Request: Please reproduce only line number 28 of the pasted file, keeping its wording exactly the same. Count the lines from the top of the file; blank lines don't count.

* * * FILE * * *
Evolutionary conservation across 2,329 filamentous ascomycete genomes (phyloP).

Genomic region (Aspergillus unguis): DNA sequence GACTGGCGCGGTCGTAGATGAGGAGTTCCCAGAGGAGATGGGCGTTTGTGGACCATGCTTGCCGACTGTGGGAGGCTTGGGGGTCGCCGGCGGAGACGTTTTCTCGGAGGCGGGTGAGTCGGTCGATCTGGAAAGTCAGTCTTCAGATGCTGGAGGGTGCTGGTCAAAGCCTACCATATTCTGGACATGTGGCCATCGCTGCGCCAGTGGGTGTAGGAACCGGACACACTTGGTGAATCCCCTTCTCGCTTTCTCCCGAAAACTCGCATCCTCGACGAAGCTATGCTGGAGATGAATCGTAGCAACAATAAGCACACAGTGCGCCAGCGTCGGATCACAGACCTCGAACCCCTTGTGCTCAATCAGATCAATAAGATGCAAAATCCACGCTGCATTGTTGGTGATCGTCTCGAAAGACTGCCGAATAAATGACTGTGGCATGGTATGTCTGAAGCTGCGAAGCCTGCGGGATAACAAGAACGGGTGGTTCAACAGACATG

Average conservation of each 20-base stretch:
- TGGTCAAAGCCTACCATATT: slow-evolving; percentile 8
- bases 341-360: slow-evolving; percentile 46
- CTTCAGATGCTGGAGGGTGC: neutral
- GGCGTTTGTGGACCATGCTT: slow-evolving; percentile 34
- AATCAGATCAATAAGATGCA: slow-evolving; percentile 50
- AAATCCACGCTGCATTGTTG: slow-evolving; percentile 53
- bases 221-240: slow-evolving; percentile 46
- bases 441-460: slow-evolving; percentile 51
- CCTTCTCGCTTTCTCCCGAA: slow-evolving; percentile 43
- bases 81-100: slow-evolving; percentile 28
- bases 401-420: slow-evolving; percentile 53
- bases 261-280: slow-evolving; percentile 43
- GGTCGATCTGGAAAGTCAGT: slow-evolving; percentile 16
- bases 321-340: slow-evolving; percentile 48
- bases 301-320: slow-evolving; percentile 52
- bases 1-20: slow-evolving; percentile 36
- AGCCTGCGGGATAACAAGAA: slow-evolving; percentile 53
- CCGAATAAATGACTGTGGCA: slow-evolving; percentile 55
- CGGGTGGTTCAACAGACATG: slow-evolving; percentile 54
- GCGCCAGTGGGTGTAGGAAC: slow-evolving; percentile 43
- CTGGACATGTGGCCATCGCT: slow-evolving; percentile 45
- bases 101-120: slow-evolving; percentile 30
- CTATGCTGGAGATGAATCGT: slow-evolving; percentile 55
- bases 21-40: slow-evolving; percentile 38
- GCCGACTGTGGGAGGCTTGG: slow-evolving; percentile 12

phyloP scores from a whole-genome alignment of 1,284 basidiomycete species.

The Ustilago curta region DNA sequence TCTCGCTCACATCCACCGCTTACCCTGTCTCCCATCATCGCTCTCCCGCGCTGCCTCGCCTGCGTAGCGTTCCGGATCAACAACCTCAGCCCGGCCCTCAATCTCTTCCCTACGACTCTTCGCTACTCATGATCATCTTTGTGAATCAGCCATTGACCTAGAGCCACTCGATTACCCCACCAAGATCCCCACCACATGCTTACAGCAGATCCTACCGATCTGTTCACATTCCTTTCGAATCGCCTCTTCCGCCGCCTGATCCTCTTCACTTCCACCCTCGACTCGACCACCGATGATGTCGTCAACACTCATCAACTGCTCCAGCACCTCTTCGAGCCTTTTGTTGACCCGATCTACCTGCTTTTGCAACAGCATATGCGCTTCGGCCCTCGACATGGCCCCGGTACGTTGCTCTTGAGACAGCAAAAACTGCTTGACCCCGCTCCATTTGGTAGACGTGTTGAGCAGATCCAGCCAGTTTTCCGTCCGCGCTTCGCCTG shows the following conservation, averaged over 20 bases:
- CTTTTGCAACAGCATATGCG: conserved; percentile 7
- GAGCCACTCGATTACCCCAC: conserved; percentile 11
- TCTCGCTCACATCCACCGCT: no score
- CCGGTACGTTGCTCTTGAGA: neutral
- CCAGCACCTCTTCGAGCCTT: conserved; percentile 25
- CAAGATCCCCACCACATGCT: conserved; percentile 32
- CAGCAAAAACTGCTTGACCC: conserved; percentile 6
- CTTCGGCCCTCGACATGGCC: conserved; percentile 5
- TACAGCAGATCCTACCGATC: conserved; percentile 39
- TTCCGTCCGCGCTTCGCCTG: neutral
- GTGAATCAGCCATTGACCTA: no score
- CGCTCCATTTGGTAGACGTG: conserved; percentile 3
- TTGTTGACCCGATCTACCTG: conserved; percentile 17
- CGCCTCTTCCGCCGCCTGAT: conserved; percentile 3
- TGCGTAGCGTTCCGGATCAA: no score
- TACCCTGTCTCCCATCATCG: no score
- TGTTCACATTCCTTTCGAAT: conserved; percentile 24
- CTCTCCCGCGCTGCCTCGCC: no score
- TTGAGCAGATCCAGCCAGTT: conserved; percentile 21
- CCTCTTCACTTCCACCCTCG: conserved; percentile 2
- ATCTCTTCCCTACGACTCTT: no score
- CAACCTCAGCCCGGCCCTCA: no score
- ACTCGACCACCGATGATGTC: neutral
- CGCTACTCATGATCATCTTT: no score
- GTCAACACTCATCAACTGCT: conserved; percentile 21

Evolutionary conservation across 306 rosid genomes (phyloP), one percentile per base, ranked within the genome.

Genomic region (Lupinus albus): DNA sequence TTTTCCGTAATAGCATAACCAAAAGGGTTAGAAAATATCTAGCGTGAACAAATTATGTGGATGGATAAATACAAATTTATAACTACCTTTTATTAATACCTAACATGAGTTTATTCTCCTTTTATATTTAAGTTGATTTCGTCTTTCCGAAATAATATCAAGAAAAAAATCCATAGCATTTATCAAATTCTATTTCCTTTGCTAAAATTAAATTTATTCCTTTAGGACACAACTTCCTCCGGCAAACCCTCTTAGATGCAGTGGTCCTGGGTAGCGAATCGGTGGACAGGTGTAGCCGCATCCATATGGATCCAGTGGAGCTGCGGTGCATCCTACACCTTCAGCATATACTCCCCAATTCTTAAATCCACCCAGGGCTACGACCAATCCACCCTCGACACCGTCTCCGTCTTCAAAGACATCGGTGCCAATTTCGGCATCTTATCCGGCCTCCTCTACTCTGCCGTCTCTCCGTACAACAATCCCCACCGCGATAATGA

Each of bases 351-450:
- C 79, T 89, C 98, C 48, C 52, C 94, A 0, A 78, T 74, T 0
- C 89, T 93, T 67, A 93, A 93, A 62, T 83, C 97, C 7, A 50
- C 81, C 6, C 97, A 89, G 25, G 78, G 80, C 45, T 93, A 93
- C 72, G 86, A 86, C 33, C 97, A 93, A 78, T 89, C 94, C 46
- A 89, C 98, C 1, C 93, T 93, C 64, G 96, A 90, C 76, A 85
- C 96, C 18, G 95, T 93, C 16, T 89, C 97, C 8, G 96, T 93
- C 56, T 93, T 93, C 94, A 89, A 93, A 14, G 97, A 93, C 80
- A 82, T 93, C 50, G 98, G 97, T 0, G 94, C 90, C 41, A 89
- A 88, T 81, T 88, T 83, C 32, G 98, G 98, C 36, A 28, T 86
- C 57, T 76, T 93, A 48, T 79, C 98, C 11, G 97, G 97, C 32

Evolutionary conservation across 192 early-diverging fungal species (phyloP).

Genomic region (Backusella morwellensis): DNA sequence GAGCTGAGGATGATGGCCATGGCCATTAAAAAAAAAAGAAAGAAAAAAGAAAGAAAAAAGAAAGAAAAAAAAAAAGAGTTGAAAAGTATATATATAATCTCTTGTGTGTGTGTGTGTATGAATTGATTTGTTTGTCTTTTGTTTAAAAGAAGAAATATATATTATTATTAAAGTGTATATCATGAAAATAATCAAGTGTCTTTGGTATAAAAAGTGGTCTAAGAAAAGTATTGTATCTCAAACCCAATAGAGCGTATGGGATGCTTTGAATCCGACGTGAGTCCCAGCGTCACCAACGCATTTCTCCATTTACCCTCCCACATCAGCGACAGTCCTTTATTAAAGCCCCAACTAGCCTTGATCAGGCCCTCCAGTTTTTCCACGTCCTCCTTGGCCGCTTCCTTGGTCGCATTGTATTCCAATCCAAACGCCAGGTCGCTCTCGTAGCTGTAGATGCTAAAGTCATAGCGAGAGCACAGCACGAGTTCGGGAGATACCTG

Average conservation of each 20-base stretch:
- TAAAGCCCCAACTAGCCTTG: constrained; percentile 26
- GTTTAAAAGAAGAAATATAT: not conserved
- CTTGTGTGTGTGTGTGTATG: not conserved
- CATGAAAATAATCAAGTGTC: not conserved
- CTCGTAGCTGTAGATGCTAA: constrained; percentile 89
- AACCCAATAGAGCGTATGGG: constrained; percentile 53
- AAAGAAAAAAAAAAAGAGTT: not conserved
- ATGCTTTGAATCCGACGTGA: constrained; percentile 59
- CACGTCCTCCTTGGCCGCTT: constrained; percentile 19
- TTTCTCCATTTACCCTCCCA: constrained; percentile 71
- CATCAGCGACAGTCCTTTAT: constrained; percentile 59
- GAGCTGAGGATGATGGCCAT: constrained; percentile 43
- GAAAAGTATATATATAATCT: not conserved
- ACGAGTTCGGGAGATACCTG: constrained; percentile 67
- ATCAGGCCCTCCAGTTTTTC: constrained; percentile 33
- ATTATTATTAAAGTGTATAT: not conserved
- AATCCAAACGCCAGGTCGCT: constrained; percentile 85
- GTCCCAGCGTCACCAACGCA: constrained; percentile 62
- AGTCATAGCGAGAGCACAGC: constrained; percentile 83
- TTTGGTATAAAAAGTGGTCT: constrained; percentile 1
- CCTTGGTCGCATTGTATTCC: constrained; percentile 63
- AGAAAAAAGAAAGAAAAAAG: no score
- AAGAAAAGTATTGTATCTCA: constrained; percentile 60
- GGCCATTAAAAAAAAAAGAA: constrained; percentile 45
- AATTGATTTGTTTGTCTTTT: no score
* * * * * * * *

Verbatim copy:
- GCCGACTGTGGGAGGCTTGG: slow-evolving; percentile 12